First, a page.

• G06F16/24522Translation of natural language queries to structured queries
    • GPHYSICS
    • G06COMPUTING; CALCULATING; COUNTING
    • G06FELECTRIC DIGITAL DATA PROCESSING
    • G06F16/00Information retrieval; Database structures therefor; File system structures therefor
    • G06F16/20Information retrieval; Database structures therefor; File system structures therefor of structured data, e.g. relational data
    • G06F16/24Querying
    • G06F16/242Query formulation
    • G06F16/243Natural language query formulation

Abstract

Disclosed herein are a system, computer-readable medium, and method for querying configuration management databases. A topological query from an interpretation of an ambiguous query is executed in a configuration management database.

Description

  • A Configuration Management Database (“CMDB”) is a repository of information related to components of a system, such as an information technology system, a biological system, or a system of electronic components in a circuit. A CMDB contains configuration items and metadata that describes attributes and relationships therebetween. Configuration managers of a CMDB may describe technical, ownership, and relationship aspects of a configuration item.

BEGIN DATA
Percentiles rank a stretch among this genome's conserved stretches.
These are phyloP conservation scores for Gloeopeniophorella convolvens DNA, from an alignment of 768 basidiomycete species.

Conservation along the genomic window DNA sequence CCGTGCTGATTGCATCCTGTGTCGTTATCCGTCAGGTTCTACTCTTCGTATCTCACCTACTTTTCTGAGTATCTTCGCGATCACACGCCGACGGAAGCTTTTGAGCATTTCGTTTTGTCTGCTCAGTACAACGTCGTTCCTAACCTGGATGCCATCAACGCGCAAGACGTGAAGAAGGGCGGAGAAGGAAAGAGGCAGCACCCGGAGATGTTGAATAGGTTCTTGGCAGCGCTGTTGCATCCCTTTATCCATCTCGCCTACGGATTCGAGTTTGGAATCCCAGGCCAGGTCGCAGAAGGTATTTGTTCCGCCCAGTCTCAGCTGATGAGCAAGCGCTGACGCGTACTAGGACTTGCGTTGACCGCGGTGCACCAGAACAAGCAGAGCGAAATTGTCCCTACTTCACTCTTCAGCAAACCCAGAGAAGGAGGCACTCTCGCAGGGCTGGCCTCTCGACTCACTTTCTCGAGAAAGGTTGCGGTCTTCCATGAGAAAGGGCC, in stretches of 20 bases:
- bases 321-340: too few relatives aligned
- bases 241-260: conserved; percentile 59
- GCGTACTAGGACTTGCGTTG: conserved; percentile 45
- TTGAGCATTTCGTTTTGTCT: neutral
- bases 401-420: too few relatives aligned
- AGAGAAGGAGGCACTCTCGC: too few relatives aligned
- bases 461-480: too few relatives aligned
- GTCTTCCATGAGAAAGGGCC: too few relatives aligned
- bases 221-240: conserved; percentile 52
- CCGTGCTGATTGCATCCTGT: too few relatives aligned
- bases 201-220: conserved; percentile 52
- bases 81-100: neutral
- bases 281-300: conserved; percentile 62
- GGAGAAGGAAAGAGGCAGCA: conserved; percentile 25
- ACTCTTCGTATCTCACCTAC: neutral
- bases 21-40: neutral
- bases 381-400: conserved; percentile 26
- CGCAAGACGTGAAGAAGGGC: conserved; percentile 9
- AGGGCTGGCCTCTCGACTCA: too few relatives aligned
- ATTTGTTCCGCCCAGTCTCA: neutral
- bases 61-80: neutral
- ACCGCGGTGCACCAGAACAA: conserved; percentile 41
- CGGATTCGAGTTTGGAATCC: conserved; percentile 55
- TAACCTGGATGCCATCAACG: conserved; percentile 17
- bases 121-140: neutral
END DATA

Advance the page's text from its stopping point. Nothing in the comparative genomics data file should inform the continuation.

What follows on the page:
• BRIEF DESCRIPTION OF THE DRAWINGS
  • FIG. 1 is a block diagram of an example system in accordance with aspects of the present disclosure.
  • FIG. 2 is a flow diagram of an example method in accordance with aspects of the present disclosure.
  • FIG. 3 is a working example in accordance with aspects of the present disclosure.
  • FIG. 4 is a further working example in accordance with aspects of the present disclosure.
  • DETAILED DESCRIPTION